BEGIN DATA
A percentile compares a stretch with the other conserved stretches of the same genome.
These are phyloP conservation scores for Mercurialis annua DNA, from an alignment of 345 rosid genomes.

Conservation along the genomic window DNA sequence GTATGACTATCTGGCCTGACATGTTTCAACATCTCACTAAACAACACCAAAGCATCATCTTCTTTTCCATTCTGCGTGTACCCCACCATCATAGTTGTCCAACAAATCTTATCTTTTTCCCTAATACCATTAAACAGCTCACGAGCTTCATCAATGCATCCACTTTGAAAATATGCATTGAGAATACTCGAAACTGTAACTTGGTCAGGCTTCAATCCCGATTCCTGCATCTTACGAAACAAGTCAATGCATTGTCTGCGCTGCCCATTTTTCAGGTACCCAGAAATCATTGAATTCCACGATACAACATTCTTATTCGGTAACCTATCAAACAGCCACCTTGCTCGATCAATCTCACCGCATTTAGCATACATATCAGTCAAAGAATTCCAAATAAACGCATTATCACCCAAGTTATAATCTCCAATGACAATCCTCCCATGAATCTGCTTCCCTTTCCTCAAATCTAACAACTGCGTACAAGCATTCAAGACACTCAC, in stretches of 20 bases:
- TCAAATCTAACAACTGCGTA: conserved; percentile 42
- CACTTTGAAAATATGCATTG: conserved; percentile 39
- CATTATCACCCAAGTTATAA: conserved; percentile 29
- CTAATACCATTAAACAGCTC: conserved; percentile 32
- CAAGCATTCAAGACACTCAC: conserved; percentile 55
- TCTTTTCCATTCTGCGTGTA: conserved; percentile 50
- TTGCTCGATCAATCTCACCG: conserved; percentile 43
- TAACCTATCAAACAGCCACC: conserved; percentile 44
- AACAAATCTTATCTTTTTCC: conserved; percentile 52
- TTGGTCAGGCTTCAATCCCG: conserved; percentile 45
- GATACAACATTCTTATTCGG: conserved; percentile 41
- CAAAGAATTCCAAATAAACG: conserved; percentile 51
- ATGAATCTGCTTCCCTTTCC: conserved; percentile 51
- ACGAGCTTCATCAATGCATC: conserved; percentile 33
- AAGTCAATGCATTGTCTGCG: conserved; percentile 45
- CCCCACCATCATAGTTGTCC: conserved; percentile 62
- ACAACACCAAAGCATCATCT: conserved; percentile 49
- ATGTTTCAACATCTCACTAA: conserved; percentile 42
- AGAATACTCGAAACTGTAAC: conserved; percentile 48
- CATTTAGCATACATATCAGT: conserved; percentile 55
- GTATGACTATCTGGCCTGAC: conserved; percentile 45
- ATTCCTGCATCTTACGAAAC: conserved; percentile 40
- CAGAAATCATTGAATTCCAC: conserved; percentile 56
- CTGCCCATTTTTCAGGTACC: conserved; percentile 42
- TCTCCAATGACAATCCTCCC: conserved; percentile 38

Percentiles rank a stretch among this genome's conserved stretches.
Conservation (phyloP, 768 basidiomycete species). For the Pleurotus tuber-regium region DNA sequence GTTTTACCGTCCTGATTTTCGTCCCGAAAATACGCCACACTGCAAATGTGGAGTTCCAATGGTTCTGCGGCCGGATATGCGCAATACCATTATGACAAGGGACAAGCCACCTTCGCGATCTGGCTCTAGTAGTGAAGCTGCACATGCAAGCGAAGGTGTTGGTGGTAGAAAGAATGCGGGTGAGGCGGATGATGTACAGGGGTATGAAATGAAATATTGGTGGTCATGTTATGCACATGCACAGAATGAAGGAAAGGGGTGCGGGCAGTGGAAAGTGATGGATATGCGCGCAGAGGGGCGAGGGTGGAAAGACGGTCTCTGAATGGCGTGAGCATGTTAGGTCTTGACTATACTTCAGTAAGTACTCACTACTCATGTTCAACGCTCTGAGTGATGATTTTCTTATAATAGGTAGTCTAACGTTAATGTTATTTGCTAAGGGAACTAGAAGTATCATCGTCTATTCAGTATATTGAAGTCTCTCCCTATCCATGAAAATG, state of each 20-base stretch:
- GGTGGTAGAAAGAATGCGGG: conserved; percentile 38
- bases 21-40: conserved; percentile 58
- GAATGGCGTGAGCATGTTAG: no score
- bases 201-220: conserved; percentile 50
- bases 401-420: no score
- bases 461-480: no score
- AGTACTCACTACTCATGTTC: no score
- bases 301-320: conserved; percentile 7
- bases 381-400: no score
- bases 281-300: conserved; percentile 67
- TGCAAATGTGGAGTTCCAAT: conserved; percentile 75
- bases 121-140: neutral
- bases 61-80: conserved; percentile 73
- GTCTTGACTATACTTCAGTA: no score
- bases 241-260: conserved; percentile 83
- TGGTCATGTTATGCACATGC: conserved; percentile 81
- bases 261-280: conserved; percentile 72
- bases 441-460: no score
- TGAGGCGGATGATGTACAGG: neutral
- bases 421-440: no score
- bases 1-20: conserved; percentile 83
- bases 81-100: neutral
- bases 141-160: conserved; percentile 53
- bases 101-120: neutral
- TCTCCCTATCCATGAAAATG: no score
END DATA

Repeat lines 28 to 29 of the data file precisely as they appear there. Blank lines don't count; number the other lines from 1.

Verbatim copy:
- TCTCCAATGACAATCCTCCC: conserved; percentile 38

Percentiles rank a stretch among this genome's conserved stretches.